Socrates: Do You Want Wisdom as Much as You Want Air?

Socrates, the ancient Greek philosopher, was famous for his love of knowledge and wisdom. The story is told that one day, a young man approached Socrates and asked for wisdom. Socrates said, “Come, follow me.

The youth followed Socrates as he walked to the edge of the sea. The young man followed Socrates into the water until he was about chest deep. 

Suddenly, and without warning, Socrates grabbed the youth by his cloak and forced him under the water. The young man played along with this obvious object lesson. But then he started running out of air. He struggled, but Socrates held him firmly.  He fought for air, but to no avail. 

Finally, the youth men stopped struggling and went limp. Socrates dragged him to the beach. After making sure that the young man was still alive, Socrates left him on the sand and walked away.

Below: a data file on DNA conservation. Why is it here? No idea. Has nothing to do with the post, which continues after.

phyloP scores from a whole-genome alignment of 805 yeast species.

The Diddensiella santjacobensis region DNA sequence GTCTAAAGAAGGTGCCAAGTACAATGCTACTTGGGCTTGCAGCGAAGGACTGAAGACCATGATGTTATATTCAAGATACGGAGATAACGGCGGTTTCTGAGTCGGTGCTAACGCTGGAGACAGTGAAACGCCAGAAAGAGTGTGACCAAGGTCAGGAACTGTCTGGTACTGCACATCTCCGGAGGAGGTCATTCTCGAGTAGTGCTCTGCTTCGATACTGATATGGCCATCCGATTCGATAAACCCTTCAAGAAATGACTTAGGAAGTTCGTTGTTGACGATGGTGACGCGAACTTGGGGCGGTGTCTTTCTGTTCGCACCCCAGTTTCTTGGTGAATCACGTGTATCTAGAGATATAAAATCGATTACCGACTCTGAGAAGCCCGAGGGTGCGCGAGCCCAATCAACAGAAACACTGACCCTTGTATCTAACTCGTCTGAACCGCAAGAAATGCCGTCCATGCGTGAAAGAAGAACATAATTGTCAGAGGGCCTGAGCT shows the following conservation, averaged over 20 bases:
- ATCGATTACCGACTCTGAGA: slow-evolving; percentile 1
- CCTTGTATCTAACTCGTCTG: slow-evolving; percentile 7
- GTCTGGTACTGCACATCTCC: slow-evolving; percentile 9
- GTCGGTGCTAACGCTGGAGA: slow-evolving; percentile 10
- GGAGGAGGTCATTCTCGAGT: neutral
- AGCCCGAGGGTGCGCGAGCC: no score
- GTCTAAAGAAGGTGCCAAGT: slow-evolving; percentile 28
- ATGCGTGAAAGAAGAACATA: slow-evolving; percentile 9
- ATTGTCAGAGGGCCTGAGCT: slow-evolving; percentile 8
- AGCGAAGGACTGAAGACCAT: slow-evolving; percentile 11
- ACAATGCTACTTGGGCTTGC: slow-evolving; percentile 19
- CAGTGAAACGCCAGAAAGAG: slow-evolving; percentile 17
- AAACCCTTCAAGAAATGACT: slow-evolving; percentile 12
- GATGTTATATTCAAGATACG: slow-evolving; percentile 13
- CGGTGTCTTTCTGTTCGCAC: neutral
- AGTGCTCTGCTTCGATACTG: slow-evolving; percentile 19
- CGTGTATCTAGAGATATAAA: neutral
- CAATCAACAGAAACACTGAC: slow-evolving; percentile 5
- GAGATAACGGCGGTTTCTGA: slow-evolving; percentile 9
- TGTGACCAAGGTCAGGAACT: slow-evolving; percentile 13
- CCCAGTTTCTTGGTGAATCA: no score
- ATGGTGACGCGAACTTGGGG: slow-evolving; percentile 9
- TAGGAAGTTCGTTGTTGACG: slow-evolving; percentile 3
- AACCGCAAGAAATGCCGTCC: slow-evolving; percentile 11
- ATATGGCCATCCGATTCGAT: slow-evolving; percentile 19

Hours later, the angry young man tracked down Socrates and demanded an explanation. “I asked for wisdom, and you tried to drown me!”  

Socrates calmly replied, “As soon as you want wisdom as much as you wanted air, you won’t have to ask.”

Moral to the Story:

  • Desire is the beginning of learning.
  • As the body needs air, the mind need knowledge and wisdom. 
  • Without desire, nothing happens.
  • “Desire is the difference between a mud puddle and a geyser.

(Source: this is a widely shared apocryphal story. I have heard it told dozens of times.  This is my version.)

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